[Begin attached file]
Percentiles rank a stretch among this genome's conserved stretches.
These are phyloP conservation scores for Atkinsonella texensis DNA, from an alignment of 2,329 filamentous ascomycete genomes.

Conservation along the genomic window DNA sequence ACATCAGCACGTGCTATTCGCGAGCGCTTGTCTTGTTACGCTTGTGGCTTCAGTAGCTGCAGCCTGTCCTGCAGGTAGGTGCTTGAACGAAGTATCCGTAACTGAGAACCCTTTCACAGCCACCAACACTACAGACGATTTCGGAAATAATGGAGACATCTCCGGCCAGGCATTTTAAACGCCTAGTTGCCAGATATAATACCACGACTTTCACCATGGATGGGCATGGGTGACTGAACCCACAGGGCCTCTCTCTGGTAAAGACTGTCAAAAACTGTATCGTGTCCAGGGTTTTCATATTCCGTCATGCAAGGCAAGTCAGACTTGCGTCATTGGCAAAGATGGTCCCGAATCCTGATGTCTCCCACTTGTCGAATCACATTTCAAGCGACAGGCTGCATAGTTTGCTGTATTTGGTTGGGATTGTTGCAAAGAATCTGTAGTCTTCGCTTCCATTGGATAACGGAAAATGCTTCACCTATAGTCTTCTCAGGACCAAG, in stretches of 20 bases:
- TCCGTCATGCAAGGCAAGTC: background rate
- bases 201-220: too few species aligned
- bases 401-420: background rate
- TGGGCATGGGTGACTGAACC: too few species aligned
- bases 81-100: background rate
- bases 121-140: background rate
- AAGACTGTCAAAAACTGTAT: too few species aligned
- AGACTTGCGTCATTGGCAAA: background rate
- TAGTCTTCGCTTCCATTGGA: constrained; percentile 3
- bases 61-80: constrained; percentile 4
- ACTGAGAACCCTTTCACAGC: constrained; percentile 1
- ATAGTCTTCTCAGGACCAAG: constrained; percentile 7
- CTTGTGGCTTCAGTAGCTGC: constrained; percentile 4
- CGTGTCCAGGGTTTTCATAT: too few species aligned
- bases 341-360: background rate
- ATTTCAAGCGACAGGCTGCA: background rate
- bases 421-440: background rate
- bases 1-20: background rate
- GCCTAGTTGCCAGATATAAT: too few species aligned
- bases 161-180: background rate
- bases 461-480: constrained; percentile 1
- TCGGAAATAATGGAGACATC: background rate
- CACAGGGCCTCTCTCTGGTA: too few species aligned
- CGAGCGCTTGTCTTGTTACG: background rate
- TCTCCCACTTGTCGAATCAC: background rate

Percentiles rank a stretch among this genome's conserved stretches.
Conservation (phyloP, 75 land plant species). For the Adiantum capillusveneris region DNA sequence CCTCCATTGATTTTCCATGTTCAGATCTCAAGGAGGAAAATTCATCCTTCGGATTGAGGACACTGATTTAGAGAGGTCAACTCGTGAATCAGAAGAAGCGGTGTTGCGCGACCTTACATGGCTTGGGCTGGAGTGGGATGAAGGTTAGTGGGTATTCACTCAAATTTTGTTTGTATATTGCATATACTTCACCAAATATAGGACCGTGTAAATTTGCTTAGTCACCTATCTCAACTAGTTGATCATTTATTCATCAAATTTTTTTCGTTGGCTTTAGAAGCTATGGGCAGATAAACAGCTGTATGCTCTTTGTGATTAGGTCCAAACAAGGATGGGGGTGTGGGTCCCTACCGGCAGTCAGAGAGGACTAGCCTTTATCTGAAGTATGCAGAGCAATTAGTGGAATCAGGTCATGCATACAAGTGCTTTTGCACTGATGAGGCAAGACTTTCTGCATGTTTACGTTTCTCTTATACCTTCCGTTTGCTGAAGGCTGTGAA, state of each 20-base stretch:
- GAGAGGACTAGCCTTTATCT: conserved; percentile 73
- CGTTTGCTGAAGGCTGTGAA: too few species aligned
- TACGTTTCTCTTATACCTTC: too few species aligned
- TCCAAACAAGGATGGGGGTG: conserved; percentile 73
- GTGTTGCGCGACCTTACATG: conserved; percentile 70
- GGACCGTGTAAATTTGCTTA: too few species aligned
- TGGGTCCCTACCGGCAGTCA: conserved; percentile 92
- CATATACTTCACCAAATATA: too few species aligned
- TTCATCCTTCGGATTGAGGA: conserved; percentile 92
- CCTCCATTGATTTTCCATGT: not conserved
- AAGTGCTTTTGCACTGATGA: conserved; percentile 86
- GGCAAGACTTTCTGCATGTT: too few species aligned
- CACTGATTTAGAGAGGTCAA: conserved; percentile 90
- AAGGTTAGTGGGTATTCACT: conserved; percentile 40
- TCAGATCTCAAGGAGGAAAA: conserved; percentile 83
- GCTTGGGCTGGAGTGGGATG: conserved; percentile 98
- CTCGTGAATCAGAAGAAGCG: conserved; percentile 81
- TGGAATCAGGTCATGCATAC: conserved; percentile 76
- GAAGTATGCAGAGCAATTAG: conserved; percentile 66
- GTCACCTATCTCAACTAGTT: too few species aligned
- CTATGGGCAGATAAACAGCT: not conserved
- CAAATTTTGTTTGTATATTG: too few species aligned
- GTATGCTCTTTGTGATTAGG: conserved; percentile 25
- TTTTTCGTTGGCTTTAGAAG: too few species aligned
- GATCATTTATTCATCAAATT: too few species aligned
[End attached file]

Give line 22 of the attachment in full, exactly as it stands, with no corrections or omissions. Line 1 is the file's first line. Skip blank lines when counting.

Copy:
- GCCTAGTTGCCAGATATAAT: too few species aligned